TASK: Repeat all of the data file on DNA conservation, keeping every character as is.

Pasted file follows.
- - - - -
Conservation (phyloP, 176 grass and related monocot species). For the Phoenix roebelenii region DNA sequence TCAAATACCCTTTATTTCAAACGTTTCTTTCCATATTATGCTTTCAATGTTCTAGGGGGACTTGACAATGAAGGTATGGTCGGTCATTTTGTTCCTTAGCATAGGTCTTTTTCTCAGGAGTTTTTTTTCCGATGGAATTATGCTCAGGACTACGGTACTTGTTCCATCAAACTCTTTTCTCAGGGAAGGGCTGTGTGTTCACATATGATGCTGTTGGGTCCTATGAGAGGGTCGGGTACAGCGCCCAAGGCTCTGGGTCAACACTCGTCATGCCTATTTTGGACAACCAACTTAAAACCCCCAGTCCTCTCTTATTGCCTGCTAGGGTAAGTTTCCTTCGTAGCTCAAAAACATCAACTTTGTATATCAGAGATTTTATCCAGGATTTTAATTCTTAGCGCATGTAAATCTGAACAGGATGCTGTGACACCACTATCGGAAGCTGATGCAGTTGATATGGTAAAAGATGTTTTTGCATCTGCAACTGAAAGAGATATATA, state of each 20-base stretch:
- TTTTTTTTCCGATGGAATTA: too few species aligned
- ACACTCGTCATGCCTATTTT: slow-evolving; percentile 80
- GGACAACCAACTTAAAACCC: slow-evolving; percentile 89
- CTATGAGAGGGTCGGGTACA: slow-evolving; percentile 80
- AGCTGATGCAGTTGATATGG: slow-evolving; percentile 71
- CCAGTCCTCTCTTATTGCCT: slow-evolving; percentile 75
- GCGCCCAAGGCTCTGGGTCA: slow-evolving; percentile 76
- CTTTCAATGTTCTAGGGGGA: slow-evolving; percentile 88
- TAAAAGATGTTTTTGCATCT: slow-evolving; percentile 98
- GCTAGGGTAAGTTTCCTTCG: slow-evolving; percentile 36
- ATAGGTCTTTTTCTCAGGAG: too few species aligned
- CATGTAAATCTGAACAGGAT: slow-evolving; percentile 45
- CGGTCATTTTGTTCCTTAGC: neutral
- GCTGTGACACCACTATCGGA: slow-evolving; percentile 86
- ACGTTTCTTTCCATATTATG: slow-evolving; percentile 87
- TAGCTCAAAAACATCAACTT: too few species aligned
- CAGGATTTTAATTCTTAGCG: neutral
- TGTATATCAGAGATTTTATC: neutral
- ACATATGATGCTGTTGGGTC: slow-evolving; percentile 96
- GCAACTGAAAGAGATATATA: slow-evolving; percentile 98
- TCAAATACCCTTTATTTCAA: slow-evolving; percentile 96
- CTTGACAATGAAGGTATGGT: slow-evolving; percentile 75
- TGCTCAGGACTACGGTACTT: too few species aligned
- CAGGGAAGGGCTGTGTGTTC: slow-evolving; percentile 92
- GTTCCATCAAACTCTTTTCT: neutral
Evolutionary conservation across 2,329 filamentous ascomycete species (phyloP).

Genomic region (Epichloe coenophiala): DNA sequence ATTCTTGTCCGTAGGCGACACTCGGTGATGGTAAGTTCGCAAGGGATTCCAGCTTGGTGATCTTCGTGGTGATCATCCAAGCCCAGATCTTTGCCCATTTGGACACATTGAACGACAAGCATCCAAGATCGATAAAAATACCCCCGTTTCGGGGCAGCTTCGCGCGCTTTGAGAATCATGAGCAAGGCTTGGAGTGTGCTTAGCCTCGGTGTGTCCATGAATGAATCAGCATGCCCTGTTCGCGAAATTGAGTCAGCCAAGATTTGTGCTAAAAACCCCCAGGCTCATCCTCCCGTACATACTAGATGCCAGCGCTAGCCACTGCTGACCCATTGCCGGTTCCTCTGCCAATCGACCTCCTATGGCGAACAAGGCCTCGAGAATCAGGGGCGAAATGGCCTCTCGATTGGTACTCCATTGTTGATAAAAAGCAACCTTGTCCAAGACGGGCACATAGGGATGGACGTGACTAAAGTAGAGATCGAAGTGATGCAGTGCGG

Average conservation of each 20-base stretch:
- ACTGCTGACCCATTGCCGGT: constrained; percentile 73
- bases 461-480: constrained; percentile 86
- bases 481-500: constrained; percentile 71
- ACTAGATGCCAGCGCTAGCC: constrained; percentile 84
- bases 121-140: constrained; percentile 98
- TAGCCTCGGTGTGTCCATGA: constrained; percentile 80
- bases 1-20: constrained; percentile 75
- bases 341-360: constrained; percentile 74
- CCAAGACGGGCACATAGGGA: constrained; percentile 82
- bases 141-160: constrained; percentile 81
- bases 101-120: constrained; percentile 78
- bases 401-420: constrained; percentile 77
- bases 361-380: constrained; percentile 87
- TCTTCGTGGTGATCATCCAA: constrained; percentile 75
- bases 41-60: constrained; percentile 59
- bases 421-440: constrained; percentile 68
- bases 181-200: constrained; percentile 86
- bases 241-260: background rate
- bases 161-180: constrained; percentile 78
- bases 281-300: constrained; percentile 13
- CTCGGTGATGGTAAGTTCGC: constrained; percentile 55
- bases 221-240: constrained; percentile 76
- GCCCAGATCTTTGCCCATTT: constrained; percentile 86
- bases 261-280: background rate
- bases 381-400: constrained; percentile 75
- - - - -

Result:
Conservation (phyloP, 176 grass and related monocot species). For the Phoenix roebelenii region DNA sequence TCAAATACCCTTTATTTCAAACGTTTCTTTCCATATTATGCTTTCAATGTTCTAGGGGGACTTGACAATGAAGGTATGGTCGGTCATTTTGTTCCTTAGCATAGGTCTTTTTCTCAGGAGTTTTTTTTCCGATGGAATTATGCTCAGGACTACGGTACTTGTTCCATCAAACTCTTTTCTCAGGGAAGGGCTGTGTGTTCACATATGATGCTGTTGGGTCCTATGAGAGGGTCGGGTACAGCGCCCAAGGCTCTGGGTCAACACTCGTCATGCCTATTTTGGACAACCAACTTAAAACCCCCAGTCCTCTCTTATTGCCTGCTAGGGTAAGTTTCCTTCGTAGCTCAAAAACATCAACTTTGTATATCAGAGATTTTATCCAGGATTTTAATTCTTAGCGCATGTAAATCTGAACAGGATGCTGTGACACCACTATCGGAAGCTGATGCAGTTGATATGGTAAAAGATGTTTTTGCATCTGCAACTGAAAGAGATATATA, state of each 20-base stretch:
- TTTTTTTTCCGATGGAATTA: too few species aligned
- ACACTCGTCATGCCTATTTT: slow-evolving; percentile 80
- GGACAACCAACTTAAAACCC: slow-evolving; percentile 89
- CTATGAGAGGGTCGGGTACA: slow-evolving; percentile 80
- AGCTGATGCAGTTGATATGG: slow-evolving; percentile 71
- CCAGTCCTCTCTTATTGCCT: slow-evolving; percentile 75
- GCGCCCAAGGCTCTGGGTCA: slow-evolving; percentile 76
- CTTTCAATGTTCTAGGGGGA: slow-evolving; percentile 88
- TAAAAGATGTTTTTGCATCT: slow-evolving; percentile 98
- GCTAGGGTAAGTTTCCTTCG: slow-evolving; percentile 36
- ATAGGTCTTTTTCTCAGGAG: too few species aligned
- CATGTAAATCTGAACAGGAT: slow-evolving; percentile 45
- CGGTCATTTTGTTCCTTAGC: neutral
- GCTGTGACACCACTATCGGA: slow-evolving; percentile 86
- ACGTTTCTTTCCATATTATG: slow-evolving; percentile 87
- TAGCTCAAAAACATCAACTT: too few species aligned
- CAGGATTTTAATTCTTAGCG: neutral
- TGTATATCAGAGATTTTATC: neutral
- ACATATGATGCTGTTGGGTC: slow-evolving; percentile 96
- GCAACTGAAAGAGATATATA: slow-evolving; percentile 98
- TCAAATACCCTTTATTTCAA: slow-evolving; percentile 96
- CTTGACAATGAAGGTATGGT: slow-evolving; percentile 75
- TGCTCAGGACTACGGTACTT: too few species aligned
- CAGGGAAGGGCTGTGTGTTC: slow-evolving; percentile 92
- GTTCCATCAAACTCTTTTCT: neutral
Evolutionary conservation across 2,329 filamentous ascomycete species (phyloP).

Genomic region (Epichloe coenophiala): DNA sequence ATTCTTGTCCGTAGGCGACACTCGGTGATGGTAAGTTCGCAAGGGATTCCAGCTTGGTGATCTTCGTGGTGATCATCCAAGCCCAGATCTTTGCCCATTTGGACACATTGAACGACAAGCATCCAAGATCGATAAAAATACCCCCGTTTCGGGGCAGCTTCGCGCGCTTTGAGAATCATGAGCAAGGCTTGGAGTGTGCTTAGCCTCGGTGTGTCCATGAATGAATCAGCATGCCCTGTTCGCGAAATTGAGTCAGCCAAGATTTGTGCTAAAAACCCCCAGGCTCATCCTCCCGTACATACTAGATGCCAGCGCTAGCCACTGCTGACCCATTGCCGGTTCCTCTGCCAATCGACCTCCTATGGCGAACAAGGCCTCGAGAATCAGGGGCGAAATGGCCTCTCGATTGGTACTCCATTGTTGATAAAAAGCAACCTTGTCCAAGACGGGCACATAGGGATGGACGTGACTAAAGTAGAGATCGAAGTGATGCAGTGCGG

Average conservation of each 20-base stretch:
- ACTGCTGACCCATTGCCGGT: constrained; percentile 73
- bases 461-480: constrained; percentile 86
- bases 481-500: constrained; percentile 71
- ACTAGATGCCAGCGCTAGCC: constrained; percentile 84
- bases 121-140: constrained; percentile 98
- TAGCCTCGGTGTGTCCATGA: constrained; percentile 80
- bases 1-20: constrained; percentile 75
- bases 341-360: constrained; percentile 74
- CCAAGACGGGCACATAGGGA: constrained; percentile 82
- bases 141-160: constrained; percentile 81
- bases 101-120: constrained; percentile 78
- bases 401-420: constrained; percentile 77
- bases 361-380: constrained; percentile 87
- TCTTCGTGGTGATCATCCAA: constrained; percentile 75
- bases 41-60: constrained; percentile 59
- bases 421-440: constrained; percentile 68
- bases 181-200: constrained; percentile 86
- bases 241-260: background rate
- bases 161-180: constrained; percentile 78
- bases 281-300: constrained; percentile 13
- CTCGGTGATGGTAAGTTCGC: constrained; percentile 55
- bases 221-240: constrained; percentile 76
- GCCCAGATCTTTGCCCATTT: constrained; percentile 86
- bases 261-280: background rate
- bases 381-400: constrained; percentile 75